An FDA advisory committee unanimously recommended approval of Epidiolex on April 19, a drug that aims to treat children suffering from severe forms of epilepsy.

If eventually approved, the drug will be the first marijuana-derived medicine to get federal sanction for prescription use in the United States. A unanimous recommendation seemed all but inevitable after GW Pharmaceuticals received a favorable review for Epidiolex from FDA staff recently.

Marijuana-Based Epilepsy Drug Will Get FDA Vote In June

In June, the FDA will vote whether to approve the drug that is a strawberry-flavored oral solution, which makes sense given that it'll mostly be administered to children with Dravet syndrome and Lennox-Gastaut syndrome. The drug contains cannabidiol, the marijuana-based element in question, but it contains less than 0.1 percent of tetrahydrocannabinol, which is what causes "highness" among cannabis users.

"We're obviously very pleased by the unanimous recommendation in support of the approval of Epidiolex," said GW Pharmaceuticals CEO Justin Gover, as CNN reports. "It's a very important milestone in the approval process."

What Is Epidiolex For?

The imminent approval should serve as good news for families who have children suffering from the aforementioned epilepsy types. Dravet syndrome is marked by myoclonus-type seizures, among others, while Lennox-Gastaut syndrome is distinguished by multiple seizures and intellectual disability.

Most patients with those diseases have uncontrolled daily seizures even with treatment, putting them at high risk for developmental disabilities, serious injury, or even premature death, said FDA staff in background materials released recently.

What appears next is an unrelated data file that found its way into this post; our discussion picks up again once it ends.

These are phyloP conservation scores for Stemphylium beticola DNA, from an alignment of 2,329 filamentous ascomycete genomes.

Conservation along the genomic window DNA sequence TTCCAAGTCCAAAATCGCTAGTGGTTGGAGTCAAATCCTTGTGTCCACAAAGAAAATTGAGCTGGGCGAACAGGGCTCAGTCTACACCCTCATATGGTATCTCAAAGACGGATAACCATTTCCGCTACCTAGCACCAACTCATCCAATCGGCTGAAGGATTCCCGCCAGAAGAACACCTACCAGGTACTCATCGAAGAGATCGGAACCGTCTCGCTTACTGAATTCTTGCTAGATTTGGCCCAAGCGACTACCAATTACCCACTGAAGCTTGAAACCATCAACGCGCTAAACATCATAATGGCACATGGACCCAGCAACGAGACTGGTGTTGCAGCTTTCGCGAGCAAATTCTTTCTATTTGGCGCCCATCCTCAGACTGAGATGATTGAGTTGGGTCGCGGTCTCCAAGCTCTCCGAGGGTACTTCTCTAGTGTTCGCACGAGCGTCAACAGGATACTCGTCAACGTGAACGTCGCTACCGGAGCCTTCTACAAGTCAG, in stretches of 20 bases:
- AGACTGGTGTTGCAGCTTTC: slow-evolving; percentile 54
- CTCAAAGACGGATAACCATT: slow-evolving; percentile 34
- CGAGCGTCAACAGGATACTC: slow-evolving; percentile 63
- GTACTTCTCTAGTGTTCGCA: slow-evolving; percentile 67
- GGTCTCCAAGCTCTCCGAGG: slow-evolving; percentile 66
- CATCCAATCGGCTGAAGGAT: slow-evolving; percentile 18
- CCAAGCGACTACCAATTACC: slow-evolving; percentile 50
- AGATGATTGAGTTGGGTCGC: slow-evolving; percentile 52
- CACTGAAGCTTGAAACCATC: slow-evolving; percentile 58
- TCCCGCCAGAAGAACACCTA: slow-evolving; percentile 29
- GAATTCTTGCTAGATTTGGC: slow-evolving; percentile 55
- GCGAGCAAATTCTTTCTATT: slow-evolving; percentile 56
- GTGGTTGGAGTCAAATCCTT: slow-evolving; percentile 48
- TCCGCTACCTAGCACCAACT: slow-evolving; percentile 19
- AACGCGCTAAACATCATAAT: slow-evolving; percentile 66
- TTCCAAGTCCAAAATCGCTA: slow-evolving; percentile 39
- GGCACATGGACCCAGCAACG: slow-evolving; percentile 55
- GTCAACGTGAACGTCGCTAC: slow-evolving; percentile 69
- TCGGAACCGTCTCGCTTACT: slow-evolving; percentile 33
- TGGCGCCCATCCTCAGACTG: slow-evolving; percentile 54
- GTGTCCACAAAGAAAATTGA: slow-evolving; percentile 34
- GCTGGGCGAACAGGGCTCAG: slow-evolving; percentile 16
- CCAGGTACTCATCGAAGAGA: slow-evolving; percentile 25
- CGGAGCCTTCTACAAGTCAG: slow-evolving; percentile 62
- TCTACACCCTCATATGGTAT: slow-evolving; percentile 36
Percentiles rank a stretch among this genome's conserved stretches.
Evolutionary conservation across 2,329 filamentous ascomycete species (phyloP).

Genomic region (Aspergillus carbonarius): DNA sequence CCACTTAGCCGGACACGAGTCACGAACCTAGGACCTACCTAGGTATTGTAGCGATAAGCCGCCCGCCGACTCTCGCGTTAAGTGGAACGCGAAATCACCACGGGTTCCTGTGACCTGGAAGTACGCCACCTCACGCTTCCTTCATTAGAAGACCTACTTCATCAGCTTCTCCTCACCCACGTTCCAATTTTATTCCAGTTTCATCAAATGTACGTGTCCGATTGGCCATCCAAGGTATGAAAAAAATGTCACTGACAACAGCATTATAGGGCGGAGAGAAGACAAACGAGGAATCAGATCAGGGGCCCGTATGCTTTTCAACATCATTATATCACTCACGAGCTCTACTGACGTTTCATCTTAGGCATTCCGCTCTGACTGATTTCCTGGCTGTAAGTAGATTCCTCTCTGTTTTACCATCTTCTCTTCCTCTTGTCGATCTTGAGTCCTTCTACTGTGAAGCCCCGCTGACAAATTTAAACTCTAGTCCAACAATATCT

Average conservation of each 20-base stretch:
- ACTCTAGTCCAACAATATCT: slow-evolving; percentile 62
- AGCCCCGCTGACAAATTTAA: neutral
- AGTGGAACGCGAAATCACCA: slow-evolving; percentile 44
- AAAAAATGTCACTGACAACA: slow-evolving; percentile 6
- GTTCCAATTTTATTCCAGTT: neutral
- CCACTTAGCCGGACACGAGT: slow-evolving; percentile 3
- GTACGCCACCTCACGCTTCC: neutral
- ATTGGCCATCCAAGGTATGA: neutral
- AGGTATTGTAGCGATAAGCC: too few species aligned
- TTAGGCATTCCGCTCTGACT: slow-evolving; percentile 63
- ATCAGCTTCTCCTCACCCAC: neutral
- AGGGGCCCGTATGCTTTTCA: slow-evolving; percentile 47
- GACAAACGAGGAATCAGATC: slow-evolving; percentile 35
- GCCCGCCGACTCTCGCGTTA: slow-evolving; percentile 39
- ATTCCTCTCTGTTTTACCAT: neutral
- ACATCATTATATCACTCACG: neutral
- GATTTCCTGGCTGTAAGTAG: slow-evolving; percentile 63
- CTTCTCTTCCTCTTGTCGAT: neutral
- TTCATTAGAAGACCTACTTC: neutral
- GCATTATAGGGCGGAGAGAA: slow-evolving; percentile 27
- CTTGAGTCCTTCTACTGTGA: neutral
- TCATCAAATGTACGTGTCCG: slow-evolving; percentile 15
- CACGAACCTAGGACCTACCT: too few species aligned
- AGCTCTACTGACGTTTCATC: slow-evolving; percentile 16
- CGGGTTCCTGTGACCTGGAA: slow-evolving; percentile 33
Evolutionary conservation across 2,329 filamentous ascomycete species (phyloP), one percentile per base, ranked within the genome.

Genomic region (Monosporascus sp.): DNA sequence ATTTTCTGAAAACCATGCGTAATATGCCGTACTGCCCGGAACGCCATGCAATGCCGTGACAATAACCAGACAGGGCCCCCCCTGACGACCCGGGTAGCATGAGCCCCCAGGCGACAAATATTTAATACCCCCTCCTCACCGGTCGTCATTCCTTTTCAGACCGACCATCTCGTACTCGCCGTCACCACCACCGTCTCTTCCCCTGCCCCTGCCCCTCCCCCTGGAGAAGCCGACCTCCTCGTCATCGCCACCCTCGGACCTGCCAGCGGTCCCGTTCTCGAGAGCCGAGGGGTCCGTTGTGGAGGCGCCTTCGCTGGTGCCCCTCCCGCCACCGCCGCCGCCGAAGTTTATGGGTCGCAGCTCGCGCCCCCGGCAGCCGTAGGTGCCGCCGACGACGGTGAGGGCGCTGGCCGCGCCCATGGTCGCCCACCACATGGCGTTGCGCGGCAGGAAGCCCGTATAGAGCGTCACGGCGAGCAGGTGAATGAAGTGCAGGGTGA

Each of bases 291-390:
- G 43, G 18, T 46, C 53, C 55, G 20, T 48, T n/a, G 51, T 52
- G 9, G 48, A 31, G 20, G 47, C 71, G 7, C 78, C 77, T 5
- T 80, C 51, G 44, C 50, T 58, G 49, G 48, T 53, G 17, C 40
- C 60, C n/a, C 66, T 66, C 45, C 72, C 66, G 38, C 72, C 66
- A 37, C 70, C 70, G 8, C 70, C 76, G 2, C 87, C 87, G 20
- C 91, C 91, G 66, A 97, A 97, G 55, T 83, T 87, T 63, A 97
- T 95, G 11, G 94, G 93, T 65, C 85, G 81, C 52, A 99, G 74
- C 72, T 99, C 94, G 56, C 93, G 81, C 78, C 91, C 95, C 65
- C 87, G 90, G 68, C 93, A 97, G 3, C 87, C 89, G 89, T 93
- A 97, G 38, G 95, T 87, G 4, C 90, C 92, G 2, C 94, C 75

One-third of Americans who have epilepsy have found no therapies that can effectively manage their seizures, according to the Epilepsy Foundation.

If approved, the FDA will limit prescription of Epidiolex to epilepsy patients, though doctors may be able to prescribe it "off-label" for other uses.

The FDA is free to go against the recommendation of outside advisers, but it usually follows it. If approved, the drug could pave for the way for other marijuana-based medicine as well, according to analysts.

Some parents of patients who have been participating in Epidiolex trials say the lives of their children have changed thanks to the medication.

"I had seizures for 10 years," said Sam Vogelstein during a public hearing. He's the first epilepsy patient to try Epidiolex, which he began taking five years ago. "My parents tell me there were times I had seizures 100 times a day. I've been seizure-free for more than two years now. It changed my life."

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